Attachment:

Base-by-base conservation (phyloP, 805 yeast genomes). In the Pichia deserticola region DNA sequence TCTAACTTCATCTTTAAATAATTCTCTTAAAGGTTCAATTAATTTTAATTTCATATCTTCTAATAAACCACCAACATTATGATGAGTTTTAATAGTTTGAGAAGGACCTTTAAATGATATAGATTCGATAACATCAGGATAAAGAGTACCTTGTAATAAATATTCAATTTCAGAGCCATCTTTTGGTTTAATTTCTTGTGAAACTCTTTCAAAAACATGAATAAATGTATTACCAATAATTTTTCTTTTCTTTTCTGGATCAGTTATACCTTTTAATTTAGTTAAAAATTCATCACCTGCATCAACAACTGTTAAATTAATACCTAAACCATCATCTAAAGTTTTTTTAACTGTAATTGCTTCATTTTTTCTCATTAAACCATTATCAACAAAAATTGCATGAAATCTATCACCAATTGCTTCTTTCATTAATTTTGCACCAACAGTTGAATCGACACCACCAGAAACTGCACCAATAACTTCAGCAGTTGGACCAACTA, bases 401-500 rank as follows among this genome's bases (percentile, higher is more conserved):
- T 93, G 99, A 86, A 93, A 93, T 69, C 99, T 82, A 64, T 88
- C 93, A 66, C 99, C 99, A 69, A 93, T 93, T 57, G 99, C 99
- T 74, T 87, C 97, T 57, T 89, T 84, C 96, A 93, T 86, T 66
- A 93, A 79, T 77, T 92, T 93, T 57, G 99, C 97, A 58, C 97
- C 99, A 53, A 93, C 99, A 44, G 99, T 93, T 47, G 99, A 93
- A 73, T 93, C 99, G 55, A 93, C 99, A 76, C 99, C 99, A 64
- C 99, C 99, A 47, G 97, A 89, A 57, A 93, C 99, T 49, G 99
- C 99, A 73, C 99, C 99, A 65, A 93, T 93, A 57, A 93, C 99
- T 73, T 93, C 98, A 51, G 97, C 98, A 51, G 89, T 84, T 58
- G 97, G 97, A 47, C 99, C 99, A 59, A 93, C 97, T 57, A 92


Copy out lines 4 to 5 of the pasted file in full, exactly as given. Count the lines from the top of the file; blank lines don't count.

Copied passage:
- T 74, T 87, C 97, T 57, T 89, T 84, C 96, A 93, T 86, T 66
- A 93, A 79, T 77, T 92, T 93, T 57, G 99, C 97, A 58, C 97